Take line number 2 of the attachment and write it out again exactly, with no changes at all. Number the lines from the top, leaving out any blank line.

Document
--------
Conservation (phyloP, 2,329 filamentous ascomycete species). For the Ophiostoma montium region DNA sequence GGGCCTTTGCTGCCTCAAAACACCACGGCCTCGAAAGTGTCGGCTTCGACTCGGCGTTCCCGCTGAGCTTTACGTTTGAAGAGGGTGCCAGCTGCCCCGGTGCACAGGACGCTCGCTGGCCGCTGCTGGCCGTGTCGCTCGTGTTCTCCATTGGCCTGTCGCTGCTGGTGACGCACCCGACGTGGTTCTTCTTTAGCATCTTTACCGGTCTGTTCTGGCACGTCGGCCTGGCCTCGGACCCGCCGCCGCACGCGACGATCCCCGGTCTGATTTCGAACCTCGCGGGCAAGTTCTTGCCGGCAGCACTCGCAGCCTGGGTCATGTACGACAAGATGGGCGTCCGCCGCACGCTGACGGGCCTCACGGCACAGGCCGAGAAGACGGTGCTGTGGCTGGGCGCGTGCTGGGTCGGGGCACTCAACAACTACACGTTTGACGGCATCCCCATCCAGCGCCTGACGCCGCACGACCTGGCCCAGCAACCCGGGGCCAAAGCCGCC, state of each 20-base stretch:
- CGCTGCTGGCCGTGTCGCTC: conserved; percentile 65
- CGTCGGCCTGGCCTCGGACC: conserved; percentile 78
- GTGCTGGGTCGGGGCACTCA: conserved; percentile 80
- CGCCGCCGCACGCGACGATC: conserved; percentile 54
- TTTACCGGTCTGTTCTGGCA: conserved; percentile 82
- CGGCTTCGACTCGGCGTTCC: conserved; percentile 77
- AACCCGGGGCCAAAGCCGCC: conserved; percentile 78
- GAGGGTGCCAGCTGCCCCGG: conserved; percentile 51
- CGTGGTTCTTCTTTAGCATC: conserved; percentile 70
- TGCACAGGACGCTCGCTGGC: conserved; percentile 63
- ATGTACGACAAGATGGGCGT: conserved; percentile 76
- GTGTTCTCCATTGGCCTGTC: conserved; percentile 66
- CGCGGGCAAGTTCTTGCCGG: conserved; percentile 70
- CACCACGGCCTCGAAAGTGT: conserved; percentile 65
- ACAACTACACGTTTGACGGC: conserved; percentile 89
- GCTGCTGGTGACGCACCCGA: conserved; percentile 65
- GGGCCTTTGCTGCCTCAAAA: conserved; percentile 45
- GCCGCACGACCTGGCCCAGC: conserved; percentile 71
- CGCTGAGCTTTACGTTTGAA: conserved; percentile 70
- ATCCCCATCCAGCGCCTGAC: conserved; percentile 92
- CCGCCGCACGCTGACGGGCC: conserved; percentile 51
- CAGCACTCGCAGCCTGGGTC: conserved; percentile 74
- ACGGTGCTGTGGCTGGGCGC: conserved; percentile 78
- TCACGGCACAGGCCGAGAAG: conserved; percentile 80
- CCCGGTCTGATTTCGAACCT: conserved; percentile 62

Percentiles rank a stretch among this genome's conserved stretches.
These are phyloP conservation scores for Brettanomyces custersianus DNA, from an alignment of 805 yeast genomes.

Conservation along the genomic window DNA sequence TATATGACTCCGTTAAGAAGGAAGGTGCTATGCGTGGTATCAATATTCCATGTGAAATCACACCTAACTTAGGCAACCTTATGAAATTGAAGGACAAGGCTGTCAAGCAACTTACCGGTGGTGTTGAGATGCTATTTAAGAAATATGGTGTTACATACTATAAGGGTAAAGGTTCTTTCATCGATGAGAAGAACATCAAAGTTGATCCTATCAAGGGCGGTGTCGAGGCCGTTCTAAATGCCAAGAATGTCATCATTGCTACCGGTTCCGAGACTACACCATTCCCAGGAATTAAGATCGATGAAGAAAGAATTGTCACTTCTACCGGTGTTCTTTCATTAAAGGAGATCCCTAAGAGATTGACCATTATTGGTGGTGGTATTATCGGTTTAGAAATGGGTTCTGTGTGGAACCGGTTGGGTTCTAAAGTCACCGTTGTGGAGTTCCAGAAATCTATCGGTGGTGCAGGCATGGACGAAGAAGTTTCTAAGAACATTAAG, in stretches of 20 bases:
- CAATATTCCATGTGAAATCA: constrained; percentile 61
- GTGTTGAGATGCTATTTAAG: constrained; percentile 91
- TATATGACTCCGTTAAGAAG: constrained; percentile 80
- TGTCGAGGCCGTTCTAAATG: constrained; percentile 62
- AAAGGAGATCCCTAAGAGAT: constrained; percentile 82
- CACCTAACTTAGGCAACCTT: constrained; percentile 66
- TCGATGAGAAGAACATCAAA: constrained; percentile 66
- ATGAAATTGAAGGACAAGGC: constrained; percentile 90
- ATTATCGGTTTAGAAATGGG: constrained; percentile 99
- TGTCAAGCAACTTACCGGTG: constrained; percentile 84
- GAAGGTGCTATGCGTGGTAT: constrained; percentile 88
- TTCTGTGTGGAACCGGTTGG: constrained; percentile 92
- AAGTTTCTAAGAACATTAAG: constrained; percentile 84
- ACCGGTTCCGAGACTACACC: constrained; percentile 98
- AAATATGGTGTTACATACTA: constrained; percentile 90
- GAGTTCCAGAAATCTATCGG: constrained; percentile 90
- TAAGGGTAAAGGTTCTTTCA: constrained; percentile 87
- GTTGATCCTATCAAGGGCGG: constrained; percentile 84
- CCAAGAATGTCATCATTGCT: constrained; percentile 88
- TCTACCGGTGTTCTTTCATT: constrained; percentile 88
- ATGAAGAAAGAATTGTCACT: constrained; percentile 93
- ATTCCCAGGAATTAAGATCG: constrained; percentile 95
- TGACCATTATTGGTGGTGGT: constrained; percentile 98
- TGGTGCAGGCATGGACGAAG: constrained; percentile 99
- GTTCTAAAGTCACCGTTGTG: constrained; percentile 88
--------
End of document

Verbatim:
- CGCTGCTGGCCGTGTCGCTC: conserved; percentile 65